A representative office can be a useful setup if the business only needs to complete certain business activities that do not generate income. Representative offices in Thailand can conduct the following types of activity:
- Reporting on business movement in the country
- Providing advice related to products that are sold to distributors or customers in Thailand
- Sourcing goods and services in the country
- Conducting market research
- Promoting the business of the parent company
- Inspecting and maintaining quality control of products
Representative offices are required to obtain a corporate tax identification number, submit income tax returns and submit audited financial statements. The manager of a representative office must be a Thai citizen.
A regional office conducts business in Thailand for the head office of the company that is located in another country. To establish a regional office, there must be at least one active branch office or affiliate located in Asia. These offices cannot earn income, make purchases, negotiate or sell while in Thailand.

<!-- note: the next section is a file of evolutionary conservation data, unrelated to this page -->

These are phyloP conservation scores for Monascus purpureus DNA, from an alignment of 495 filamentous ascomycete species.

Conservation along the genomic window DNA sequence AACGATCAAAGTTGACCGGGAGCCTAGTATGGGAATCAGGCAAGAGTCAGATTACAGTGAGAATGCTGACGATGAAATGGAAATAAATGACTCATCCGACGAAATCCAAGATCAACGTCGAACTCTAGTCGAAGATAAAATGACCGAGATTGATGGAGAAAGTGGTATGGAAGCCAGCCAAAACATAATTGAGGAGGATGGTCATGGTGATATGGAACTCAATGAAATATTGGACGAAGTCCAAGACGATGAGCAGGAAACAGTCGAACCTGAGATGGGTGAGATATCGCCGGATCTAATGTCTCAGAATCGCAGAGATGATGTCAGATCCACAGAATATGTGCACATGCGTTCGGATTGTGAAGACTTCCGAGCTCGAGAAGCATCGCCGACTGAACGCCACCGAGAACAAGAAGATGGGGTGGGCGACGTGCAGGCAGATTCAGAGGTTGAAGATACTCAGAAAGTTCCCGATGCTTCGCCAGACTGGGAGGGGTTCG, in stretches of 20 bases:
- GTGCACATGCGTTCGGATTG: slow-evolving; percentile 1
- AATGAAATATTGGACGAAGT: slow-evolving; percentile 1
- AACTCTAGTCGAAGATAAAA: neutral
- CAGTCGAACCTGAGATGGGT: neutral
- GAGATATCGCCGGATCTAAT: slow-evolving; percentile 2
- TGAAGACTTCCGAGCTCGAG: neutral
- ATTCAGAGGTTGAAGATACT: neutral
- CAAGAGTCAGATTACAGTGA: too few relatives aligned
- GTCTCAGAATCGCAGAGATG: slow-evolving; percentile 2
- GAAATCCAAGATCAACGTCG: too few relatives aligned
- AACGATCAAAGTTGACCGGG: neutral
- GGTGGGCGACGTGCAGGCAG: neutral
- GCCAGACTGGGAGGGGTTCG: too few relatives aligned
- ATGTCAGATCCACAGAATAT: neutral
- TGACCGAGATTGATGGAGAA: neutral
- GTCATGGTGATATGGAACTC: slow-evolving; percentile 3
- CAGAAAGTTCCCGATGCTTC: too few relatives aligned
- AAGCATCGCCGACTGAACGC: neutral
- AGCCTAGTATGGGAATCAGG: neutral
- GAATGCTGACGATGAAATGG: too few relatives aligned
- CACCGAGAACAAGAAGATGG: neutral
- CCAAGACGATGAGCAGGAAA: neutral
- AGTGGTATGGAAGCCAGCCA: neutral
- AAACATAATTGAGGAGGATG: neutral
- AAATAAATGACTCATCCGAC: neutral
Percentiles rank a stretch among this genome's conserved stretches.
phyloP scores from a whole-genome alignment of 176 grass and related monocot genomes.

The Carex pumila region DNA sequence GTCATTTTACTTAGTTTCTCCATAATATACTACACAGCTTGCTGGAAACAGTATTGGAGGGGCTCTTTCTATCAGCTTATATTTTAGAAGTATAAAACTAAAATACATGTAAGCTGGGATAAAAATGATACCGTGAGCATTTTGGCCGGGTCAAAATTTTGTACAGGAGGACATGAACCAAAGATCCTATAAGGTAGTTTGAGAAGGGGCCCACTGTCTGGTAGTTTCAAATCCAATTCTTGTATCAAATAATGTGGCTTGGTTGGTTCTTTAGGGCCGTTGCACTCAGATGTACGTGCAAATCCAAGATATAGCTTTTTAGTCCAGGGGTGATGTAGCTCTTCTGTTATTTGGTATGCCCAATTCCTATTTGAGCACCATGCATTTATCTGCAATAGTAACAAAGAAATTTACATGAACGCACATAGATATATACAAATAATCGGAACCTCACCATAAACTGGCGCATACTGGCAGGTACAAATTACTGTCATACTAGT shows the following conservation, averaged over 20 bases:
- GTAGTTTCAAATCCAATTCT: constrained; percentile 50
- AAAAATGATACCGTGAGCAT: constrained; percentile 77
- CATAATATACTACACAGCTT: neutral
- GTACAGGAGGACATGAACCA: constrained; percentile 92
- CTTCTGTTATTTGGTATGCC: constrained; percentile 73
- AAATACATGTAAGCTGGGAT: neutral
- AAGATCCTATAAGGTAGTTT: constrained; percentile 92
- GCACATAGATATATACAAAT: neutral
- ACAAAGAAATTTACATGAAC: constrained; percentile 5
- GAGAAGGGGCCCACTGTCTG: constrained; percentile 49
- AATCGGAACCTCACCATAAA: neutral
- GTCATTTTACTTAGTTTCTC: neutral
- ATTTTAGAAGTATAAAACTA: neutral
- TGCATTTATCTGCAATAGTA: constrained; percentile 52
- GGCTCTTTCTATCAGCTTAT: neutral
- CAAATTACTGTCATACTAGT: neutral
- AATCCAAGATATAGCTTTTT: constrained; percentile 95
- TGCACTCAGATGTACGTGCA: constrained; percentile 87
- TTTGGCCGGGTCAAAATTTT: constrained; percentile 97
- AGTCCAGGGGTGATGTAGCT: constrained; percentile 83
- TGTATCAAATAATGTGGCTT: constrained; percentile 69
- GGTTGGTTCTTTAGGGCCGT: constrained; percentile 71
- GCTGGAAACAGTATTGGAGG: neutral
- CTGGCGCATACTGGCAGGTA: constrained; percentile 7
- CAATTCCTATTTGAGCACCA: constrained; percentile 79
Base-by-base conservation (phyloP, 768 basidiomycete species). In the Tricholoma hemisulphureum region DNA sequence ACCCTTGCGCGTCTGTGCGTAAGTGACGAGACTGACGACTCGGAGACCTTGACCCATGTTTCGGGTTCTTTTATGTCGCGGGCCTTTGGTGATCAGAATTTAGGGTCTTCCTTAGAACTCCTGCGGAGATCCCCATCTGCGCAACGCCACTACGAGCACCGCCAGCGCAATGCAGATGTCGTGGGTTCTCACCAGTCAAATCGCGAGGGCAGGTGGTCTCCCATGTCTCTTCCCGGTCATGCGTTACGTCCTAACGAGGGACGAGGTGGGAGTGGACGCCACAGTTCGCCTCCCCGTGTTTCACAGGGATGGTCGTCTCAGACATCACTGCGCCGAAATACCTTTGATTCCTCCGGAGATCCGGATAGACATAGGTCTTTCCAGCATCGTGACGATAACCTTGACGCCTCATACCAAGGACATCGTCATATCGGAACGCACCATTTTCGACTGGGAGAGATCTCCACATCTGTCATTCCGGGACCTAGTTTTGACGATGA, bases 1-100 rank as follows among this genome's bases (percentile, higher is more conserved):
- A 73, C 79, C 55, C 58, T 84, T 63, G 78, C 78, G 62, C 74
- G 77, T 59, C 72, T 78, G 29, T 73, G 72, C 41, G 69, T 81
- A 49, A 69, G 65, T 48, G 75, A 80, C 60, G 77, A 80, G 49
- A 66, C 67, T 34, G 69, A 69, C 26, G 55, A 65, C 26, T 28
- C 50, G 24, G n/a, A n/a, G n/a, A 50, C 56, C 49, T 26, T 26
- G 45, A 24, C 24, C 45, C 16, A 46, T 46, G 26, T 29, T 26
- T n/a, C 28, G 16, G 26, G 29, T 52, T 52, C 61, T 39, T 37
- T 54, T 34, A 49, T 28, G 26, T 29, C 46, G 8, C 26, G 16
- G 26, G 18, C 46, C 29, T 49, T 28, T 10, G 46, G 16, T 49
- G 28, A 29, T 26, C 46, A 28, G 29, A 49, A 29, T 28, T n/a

A regional office is taxed at 10% on income it receives from its subsidiaries, including management fees, intellectual property payments, interest and royalties. Dividends that the headquarters receives from overseas are tax-exempt. Employees of regional offices are subject to 15% income tax.
Regional offices must obtain a foreign business license and investment promotion from the BOI. Minimum paid-up capital investment of $310,000 is required to set up a regional office. During the first three years of the regional office’s life, only one-third of its income can come from overseas subsidiaries while the rest must come from sales in Thailand. At its fourth year and subsequent years of operation, at least half of its income must come from service provisions to its overseas affiliates and subsidiaries.
The actions of regional offices are also limited like with representative offices. Specifically, regional offices can only engage in the following types of activity: